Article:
In the taxonomy of American power, vocal women are castigated for taking up any space at all.Devanshi Patel
On Thursday, March 25, the Senate Judiciary Committee hearing to confirm civil rights lawyer Vanita Gupta to a key post in the Department of Justice ended in a deadlocked vote. The committee of 22 senators — 11 Democrats and 11 Republicans — voted along party lines. Just weeks earlier, on March 2, Neera Tanden, President Joe Biden’s nominee to lead the Office of Management and Budget, tendered her withdrawal from the confirmation process after a lengthy and vicious partisan debate.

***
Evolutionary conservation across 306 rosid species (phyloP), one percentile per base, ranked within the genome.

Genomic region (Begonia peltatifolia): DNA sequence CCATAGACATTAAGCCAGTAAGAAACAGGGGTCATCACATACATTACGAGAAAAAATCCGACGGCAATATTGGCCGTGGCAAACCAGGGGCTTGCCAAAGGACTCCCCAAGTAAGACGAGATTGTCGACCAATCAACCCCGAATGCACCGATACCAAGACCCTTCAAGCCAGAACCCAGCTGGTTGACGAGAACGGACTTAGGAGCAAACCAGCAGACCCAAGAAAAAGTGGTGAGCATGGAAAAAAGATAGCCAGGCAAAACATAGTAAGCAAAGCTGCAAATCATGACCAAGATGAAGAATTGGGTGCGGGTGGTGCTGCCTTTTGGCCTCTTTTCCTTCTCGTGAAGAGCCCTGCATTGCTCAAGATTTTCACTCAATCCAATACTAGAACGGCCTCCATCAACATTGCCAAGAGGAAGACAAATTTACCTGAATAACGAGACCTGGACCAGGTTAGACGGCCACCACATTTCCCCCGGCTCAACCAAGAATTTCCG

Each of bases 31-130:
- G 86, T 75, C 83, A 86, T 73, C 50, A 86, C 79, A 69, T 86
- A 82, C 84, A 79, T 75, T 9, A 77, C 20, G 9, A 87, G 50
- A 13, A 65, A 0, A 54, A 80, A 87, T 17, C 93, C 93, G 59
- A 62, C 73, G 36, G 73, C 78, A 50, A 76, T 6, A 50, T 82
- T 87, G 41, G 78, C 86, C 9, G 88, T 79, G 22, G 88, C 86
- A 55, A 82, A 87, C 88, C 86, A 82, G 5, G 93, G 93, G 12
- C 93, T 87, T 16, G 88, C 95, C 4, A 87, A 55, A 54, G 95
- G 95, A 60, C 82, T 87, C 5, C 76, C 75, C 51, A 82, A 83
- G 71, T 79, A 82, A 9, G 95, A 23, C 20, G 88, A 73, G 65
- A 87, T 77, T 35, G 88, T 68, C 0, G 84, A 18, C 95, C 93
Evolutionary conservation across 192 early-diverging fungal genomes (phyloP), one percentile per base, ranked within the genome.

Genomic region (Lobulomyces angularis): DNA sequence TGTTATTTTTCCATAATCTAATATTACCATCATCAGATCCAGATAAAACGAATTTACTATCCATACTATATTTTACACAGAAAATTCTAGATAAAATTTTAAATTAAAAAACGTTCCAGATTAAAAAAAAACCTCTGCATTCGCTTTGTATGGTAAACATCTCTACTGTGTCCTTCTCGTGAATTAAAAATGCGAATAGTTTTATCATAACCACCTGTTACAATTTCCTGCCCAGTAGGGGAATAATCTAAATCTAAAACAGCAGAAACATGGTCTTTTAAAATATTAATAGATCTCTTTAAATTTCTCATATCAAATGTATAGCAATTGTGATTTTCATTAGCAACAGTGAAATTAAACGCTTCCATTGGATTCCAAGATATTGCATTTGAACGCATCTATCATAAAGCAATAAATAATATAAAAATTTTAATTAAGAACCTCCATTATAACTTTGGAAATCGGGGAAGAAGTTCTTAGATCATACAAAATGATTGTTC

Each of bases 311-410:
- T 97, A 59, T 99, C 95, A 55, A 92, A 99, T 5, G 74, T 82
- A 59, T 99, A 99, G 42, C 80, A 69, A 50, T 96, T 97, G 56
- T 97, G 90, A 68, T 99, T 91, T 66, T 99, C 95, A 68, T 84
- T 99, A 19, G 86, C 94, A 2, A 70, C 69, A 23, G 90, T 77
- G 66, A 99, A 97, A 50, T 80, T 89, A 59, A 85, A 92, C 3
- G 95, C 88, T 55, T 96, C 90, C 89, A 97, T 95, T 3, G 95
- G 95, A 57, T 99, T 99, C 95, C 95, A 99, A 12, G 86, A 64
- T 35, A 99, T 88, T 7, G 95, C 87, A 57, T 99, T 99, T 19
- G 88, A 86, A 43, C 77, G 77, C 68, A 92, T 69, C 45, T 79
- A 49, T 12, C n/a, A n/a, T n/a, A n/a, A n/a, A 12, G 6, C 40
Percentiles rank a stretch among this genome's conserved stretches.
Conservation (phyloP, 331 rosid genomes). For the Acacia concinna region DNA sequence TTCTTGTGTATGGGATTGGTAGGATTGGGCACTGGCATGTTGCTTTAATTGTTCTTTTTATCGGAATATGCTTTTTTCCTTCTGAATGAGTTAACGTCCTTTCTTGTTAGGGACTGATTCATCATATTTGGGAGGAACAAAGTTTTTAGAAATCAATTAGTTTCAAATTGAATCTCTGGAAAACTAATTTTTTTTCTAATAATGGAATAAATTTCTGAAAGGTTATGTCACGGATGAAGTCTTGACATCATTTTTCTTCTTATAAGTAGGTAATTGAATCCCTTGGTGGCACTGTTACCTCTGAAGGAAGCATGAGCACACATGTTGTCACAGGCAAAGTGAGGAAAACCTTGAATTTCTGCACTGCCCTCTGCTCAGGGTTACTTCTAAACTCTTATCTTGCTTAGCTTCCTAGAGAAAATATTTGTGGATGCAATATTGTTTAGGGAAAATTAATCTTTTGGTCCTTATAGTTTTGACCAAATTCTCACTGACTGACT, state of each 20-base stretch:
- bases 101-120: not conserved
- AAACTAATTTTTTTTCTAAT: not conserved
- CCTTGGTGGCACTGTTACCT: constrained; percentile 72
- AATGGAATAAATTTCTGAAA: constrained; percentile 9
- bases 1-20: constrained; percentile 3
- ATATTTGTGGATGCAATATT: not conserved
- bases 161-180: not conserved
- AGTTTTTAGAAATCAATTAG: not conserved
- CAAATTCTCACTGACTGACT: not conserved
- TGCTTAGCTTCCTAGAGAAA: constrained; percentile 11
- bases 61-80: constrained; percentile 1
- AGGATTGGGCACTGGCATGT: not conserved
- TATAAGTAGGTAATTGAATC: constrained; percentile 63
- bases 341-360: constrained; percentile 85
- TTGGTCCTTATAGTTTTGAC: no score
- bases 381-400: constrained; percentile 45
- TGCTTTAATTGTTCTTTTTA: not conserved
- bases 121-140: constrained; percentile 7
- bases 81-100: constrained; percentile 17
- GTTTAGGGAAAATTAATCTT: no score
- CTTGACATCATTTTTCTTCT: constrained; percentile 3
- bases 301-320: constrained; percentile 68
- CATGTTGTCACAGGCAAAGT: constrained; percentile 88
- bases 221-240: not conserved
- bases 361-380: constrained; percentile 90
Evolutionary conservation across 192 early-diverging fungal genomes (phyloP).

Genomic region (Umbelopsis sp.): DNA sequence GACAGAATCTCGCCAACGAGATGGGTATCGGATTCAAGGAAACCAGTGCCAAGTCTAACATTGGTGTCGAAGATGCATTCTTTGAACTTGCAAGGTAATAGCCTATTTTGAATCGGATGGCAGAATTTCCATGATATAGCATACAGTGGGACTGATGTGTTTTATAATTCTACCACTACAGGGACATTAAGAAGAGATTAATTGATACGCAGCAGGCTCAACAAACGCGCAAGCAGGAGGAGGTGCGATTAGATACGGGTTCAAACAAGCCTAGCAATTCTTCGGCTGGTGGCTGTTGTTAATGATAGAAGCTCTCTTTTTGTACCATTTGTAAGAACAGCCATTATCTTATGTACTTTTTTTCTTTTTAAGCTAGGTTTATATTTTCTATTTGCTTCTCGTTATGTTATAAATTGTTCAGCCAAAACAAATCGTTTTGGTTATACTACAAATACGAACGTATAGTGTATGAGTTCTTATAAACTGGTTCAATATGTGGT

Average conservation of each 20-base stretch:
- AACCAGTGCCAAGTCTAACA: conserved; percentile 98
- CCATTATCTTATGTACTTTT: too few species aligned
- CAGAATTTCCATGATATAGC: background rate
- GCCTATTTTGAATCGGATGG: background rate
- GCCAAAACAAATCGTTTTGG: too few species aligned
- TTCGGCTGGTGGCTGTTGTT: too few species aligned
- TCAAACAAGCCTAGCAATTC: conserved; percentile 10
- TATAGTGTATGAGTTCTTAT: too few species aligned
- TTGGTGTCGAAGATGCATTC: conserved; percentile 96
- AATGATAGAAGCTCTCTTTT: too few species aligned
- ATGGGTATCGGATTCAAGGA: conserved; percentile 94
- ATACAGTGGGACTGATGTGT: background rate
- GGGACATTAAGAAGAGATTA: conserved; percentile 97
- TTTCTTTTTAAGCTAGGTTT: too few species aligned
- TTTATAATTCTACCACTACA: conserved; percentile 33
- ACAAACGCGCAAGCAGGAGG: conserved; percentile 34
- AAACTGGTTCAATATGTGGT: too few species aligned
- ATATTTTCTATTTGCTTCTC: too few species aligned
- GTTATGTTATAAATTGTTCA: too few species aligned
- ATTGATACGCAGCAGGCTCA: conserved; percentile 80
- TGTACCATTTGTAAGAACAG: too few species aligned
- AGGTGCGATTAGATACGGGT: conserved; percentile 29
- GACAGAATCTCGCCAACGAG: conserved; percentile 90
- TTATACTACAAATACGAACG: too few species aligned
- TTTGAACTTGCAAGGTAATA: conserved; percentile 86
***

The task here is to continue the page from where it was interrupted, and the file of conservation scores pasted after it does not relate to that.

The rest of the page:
Both Tanden and Gupta’s nominations weren’t a surprise: they were early announcements in the Biden-Harris transition plan (even prior to inauguration), and — of the numerous South Asian Americans tapped by the administration — among the most senior. What was more surprising was the discourse that marred the nominations, which was not about the nominees’ experience and qualifications, but rather about their tweets.
The most contentious — and most scrutinized — of Biden’s picks also happen to be women of color. Apart from Gupta and Tanden, Deb Haaland, who has since been confirmed as Secretary of the Interior and is the first person of
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